Nikki Haley, former U.S. ambassador to the United Nations, is slamming President Biden for sidestepping congressional calls for a full accounting on how Iranian sanctions relief bolsters terrorist groups.
“It is irresponsible and downright dangerous for President Biden to go against Congress to get back into the Iran Deal,” she said. “The American people have every right to know if we are funneling money into the world’s leading state sponsor of terror. We deserve answers and Congress must hold Biden accountable.”
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The White House did not respond to a request for comment.
Mrs. Haley, who served two years as U.S. ambassador under former President Donald Trump and was the first female governor of South Carolina, is considered a prospective Republican presidential contender for 2024.
Mr. Biden is refusing to fully comply with new disclosure mandates in this year’s annual defense authorization bill. It required the director of National Intelligence to provide to Congress an assessment of the “impacts that the imposition or revocation of unilateral United States economic sanctions” have on Iranian-backed militias and other entities that pose a threat to U.S. interests in the Middle East and beyond.
Mrs. Haley’s remarks were in response to President Biden’s pushback to the reporting requirement while signing the National Defense Authorization Act into law in late December.
The president said it would force the administration to reveal “highly sensitive classified information, including information that could reveal critical intelligence sources or military operational plans.”
“It has been the common practice of the executive branch to comply with statutory reporting requirements in a way that satisfies congressional needs pursuant to the traditional accommodation practice and consistent with due regard for the protection from unauthorized disclosure of classified information relating to sensitive intelligence sources and methods or other exceptionally sensitive matters,” he said.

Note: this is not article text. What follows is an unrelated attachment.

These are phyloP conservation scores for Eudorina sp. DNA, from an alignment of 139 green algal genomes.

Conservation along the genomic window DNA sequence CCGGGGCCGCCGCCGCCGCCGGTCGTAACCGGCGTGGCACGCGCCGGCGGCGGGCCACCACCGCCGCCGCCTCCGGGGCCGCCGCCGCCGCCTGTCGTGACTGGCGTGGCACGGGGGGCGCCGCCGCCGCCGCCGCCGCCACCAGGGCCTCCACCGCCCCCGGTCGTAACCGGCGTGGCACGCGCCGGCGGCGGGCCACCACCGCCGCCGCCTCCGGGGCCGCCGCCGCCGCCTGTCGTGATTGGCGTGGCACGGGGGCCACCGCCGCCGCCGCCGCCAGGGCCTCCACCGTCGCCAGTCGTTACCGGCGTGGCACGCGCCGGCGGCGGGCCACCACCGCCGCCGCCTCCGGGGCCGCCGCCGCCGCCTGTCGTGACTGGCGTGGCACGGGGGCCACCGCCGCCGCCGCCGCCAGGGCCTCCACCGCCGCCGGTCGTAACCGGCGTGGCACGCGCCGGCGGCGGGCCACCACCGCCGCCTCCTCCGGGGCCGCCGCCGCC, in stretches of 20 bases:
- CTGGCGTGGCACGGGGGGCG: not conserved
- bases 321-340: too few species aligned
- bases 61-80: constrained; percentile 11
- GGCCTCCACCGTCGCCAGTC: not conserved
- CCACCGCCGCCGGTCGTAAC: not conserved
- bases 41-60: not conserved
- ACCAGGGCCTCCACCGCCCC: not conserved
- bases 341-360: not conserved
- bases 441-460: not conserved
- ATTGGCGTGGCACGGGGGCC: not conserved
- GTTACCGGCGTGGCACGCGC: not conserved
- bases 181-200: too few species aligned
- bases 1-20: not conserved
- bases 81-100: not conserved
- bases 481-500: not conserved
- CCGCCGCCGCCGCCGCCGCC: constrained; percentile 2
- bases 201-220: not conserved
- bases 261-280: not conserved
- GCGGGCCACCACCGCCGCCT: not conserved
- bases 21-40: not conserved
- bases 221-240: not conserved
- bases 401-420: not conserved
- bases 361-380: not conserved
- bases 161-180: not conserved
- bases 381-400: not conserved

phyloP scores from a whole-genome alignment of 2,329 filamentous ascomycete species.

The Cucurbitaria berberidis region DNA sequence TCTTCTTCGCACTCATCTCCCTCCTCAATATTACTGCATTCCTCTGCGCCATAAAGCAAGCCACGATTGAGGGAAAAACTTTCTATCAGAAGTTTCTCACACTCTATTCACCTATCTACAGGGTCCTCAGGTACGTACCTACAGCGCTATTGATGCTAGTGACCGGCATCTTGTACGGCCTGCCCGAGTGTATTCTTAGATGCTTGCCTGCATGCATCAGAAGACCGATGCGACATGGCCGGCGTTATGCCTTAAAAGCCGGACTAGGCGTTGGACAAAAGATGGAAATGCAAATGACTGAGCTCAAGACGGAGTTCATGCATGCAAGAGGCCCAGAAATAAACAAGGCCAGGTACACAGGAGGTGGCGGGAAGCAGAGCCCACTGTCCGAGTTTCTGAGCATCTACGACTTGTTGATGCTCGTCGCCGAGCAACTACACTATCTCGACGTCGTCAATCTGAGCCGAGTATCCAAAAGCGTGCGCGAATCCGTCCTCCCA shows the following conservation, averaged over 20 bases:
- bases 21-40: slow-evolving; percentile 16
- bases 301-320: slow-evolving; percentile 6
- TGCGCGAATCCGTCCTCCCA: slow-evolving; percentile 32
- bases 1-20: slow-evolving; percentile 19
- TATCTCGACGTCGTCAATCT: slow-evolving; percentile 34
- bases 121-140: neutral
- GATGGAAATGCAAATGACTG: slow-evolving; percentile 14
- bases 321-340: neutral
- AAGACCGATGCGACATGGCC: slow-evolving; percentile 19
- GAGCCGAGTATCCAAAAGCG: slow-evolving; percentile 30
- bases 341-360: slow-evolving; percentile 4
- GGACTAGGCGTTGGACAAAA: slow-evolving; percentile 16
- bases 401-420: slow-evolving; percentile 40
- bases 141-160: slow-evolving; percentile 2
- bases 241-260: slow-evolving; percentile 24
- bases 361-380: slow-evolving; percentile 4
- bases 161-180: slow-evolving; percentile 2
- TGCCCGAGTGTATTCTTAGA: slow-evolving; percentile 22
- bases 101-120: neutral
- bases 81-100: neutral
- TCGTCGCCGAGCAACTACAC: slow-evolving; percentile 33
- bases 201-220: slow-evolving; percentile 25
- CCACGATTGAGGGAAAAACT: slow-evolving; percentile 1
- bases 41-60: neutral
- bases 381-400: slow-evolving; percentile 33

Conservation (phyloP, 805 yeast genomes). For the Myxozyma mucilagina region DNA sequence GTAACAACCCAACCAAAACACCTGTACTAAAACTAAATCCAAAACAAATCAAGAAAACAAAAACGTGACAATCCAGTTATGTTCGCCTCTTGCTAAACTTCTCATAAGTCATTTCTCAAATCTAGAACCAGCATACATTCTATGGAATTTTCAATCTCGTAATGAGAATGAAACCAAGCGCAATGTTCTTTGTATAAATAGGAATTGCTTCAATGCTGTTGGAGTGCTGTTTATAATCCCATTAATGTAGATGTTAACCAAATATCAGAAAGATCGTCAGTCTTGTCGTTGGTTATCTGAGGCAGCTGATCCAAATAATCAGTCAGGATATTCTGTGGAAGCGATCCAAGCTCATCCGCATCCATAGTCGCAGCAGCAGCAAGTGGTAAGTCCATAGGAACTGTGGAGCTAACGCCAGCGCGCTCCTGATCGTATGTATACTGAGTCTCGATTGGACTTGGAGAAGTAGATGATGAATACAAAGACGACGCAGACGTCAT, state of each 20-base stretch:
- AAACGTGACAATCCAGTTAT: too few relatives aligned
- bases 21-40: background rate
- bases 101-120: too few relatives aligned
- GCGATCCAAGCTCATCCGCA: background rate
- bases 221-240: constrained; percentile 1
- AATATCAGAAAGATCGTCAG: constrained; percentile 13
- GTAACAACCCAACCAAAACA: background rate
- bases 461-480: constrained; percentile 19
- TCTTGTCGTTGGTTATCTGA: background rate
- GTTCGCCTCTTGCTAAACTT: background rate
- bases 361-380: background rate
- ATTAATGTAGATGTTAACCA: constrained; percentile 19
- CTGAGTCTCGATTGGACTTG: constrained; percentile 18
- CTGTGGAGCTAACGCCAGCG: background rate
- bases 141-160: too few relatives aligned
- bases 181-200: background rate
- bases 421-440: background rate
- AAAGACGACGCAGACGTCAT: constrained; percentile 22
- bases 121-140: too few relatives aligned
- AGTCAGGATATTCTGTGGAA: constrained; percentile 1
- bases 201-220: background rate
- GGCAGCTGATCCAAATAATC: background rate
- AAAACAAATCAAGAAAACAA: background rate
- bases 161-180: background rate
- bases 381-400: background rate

The comments raised eyebrows among Republicans on Capitol Hill.
The Republican measure, introduced by Rep. Ronny Jackson of Texas and Sen. Roger Marshall of Kansas, sought transparency in White House negotiations with Iran. Since taking office, Mr. Biden has been attempting to revive nuclear talks modeled after the Obama-era Joint Comprehensive Plan of Action that lifted sanctions on Iran in exchange for slowing their nuclear program.
Mr. Trump tore up the deal and reimposed sanctions.
The lawmakers say the sanctions relief, which has come back on the table, directly benefits Iranian-backed militants who pose a direct threat to U.S. interests. Under the reporting requirement, the White House would be forced to publicly come clean about it while negotiating sanctions.
As ambassador to the U.N., Mrs. Haley was highly critical of the deal reached by the Obama administration. She said Iran continued to skirt requirements to curtail its weapons programs despite its agreements with the U.S. and other nations.
In 2017, Mrs. Haley hosted members of Congress and U.N. officials in Washington to show firsthand evidence of Iranian weapons violations. At the time, the U.S. had uncovered ballistic missiles and other weapons the administration said Iran had exported to Houthi rebels in Yemen in violation of a U.N. resolution passed concurrently with the 2015 nuclear deal.
The Trump administration said the exports proved that the deal had not curtailed Iranian aggression and later withdrew from the agreement.
Mr. Trump pulled out of the deal in 2018 and reimposed sanctions that had previously been lifted as part of the accord.
“The president absolutely made the right decision to pull out of the Iran nuclear deal,” Mrs. Haley said in 2018. “This was a terrible deal that only allowed Iran’s bad international conduct to worsen. We must never allow Iran to get nuclear weapons, and we must resist their support for terrorism that continues to threaten America and our allies.”
Mr. Biden also is slow-walking compliance with NDAA requirements that the administration discloses details of military cooperation with the Taliban and the disposition of classified material and U.S. cash left behind, destroyed or removed from Afghanistan as the U.S. withdrew from the country.
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